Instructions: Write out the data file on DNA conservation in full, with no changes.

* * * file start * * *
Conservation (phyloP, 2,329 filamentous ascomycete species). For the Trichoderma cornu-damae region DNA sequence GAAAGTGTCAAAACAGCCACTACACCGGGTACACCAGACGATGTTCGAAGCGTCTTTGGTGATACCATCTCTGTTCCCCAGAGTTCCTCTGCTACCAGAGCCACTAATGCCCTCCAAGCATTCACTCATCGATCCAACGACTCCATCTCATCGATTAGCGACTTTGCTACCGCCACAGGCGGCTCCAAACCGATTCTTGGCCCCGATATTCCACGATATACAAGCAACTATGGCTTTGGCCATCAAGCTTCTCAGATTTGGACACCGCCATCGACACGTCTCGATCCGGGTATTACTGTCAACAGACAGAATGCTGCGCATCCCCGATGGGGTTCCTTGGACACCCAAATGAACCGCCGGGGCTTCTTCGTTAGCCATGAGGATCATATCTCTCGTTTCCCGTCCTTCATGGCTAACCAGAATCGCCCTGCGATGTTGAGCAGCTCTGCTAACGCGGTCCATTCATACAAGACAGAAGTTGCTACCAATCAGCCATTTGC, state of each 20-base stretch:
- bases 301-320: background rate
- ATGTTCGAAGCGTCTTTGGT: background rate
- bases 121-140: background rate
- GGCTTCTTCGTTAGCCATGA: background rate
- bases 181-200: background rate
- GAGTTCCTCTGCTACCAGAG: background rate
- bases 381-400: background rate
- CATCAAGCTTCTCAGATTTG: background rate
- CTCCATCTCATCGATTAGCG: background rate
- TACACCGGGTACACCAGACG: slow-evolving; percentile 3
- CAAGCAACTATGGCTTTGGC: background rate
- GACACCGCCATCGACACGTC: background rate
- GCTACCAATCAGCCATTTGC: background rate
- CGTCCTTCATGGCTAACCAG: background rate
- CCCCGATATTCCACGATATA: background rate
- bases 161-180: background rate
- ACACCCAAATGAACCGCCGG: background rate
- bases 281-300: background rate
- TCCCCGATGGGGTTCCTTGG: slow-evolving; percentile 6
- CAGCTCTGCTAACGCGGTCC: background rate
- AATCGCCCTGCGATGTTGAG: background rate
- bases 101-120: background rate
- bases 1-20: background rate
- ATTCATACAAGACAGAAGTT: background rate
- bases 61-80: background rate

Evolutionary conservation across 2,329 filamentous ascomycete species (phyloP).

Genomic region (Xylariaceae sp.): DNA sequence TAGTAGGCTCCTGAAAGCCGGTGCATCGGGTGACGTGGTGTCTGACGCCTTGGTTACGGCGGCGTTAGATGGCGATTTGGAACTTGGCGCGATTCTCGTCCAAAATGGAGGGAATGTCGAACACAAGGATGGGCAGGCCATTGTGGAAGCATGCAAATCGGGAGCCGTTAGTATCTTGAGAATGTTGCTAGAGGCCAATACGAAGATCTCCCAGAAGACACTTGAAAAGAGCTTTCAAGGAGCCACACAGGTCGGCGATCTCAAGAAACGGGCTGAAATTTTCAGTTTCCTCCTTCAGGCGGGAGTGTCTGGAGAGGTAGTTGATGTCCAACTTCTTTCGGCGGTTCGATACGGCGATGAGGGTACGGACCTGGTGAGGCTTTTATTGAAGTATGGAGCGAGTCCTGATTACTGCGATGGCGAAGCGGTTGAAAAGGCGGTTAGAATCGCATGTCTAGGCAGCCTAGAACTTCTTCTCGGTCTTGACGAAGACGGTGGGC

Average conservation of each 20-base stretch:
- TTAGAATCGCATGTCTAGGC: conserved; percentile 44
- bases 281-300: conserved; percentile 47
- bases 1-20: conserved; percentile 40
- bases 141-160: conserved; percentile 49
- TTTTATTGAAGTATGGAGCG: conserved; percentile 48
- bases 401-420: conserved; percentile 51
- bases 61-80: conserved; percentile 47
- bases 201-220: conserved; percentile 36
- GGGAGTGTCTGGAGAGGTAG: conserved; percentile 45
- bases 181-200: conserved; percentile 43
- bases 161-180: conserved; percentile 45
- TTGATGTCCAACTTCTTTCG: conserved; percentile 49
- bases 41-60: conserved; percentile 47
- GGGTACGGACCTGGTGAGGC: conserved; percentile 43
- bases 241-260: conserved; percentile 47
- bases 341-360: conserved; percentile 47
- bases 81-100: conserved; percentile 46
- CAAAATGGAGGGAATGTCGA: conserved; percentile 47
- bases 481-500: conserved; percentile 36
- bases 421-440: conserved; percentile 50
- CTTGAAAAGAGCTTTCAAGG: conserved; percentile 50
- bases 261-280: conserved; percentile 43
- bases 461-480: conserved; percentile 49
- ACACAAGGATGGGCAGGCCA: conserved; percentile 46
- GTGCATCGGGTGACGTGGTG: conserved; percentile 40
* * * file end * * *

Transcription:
Conservation (phyloP, 2,329 filamentous ascomycete species). For the Trichoderma cornu-damae region DNA sequence GAAAGTGTCAAAACAGCCACTACACCGGGTACACCAGACGATGTTCGAAGCGTCTTTGGTGATACCATCTCTGTTCCCCAGAGTTCCTCTGCTACCAGAGCCACTAATGCCCTCCAAGCATTCACTCATCGATCCAACGACTCCATCTCATCGATTAGCGACTTTGCTACCGCCACAGGCGGCTCCAAACCGATTCTTGGCCCCGATATTCCACGATATACAAGCAACTATGGCTTTGGCCATCAAGCTTCTCAGATTTGGACACCGCCATCGACACGTCTCGATCCGGGTATTACTGTCAACAGACAGAATGCTGCGCATCCCCGATGGGGTTCCTTGGACACCCAAATGAACCGCCGGGGCTTCTTCGTTAGCCATGAGGATCATATCTCTCGTTTCCCGTCCTTCATGGCTAACCAGAATCGCCCTGCGATGTTGAGCAGCTCTGCTAACGCGGTCCATTCATACAAGACAGAAGTTGCTACCAATCAGCCATTTGC, state of each 20-base stretch:
- bases 301-320: background rate
- ATGTTCGAAGCGTCTTTGGT: background rate
- bases 121-140: background rate
- GGCTTCTTCGTTAGCCATGA: background rate
- bases 181-200: background rate
- GAGTTCCTCTGCTACCAGAG: background rate
- bases 381-400: background rate
- CATCAAGCTTCTCAGATTTG: background rate
- CTCCATCTCATCGATTAGCG: background rate
- TACACCGGGTACACCAGACG: slow-evolving; percentile 3
- CAAGCAACTATGGCTTTGGC: background rate
- GACACCGCCATCGACACGTC: background rate
- GCTACCAATCAGCCATTTGC: background rate
- CGTCCTTCATGGCTAACCAG: background rate
- CCCCGATATTCCACGATATA: background rate
- bases 161-180: background rate
- ACACCCAAATGAACCGCCGG: background rate
- bases 281-300: background rate
- TCCCCGATGGGGTTCCTTGG: slow-evolving; percentile 6
- CAGCTCTGCTAACGCGGTCC: background rate
- AATCGCCCTGCGATGTTGAG: background rate
- bases 101-120: background rate
- bases 1-20: background rate
- ATTCATACAAGACAGAAGTT: background rate
- bases 61-80: background rate

Evolutionary conservation across 2,329 filamentous ascomycete species (phyloP).

Genomic region (Xylariaceae sp.): DNA sequence TAGTAGGCTCCTGAAAGCCGGTGCATCGGGTGACGTGGTGTCTGACGCCTTGGTTACGGCGGCGTTAGATGGCGATTTGGAACTTGGCGCGATTCTCGTCCAAAATGGAGGGAATGTCGAACACAAGGATGGGCAGGCCATTGTGGAAGCATGCAAATCGGGAGCCGTTAGTATCTTGAGAATGTTGCTAGAGGCCAATACGAAGATCTCCCAGAAGACACTTGAAAAGAGCTTTCAAGGAGCCACACAGGTCGGCGATCTCAAGAAACGGGCTGAAATTTTCAGTTTCCTCCTTCAGGCGGGAGTGTCTGGAGAGGTAGTTGATGTCCAACTTCTTTCGGCGGTTCGATACGGCGATGAGGGTACGGACCTGGTGAGGCTTTTATTGAAGTATGGAGCGAGTCCTGATTACTGCGATGGCGAAGCGGTTGAAAAGGCGGTTAGAATCGCATGTCTAGGCAGCCTAGAACTTCTTCTCGGTCTTGACGAAGACGGTGGGC

Average conservation of each 20-base stretch:
- TTAGAATCGCATGTCTAGGC: conserved; percentile 44
- bases 281-300: conserved; percentile 47
- bases 1-20: conserved; percentile 40
- bases 141-160: conserved; percentile 49
- TTTTATTGAAGTATGGAGCG: conserved; percentile 48
- bases 401-420: conserved; percentile 51
- bases 61-80: conserved; percentile 47
- bases 201-220: conserved; percentile 36
- GGGAGTGTCTGGAGAGGTAG: conserved; percentile 45
- bases 181-200: conserved; percentile 43
- bases 161-180: conserved; percentile 45
- TTGATGTCCAACTTCTTTCG: conserved; percentile 49
- bases 41-60: conserved; percentile 47
- GGGTACGGACCTGGTGAGGC: conserved; percentile 43
- bases 241-260: conserved; percentile 47
- bases 341-360: conserved; percentile 47
- bases 81-100: conserved; percentile 46
- CAAAATGGAGGGAATGTCGA: conserved; percentile 47
- bases 481-500: conserved; percentile 36
- bases 421-440: conserved; percentile 50
- CTTGAAAAGAGCTTTCAAGG: conserved; percentile 50
- bases 261-280: conserved; percentile 43
- bases 461-480: conserved; percentile 49
- ACACAAGGATGGGCAGGCCA: conserved; percentile 46
- GTGCATCGGGTGACGTGGTG: conserved; percentile 40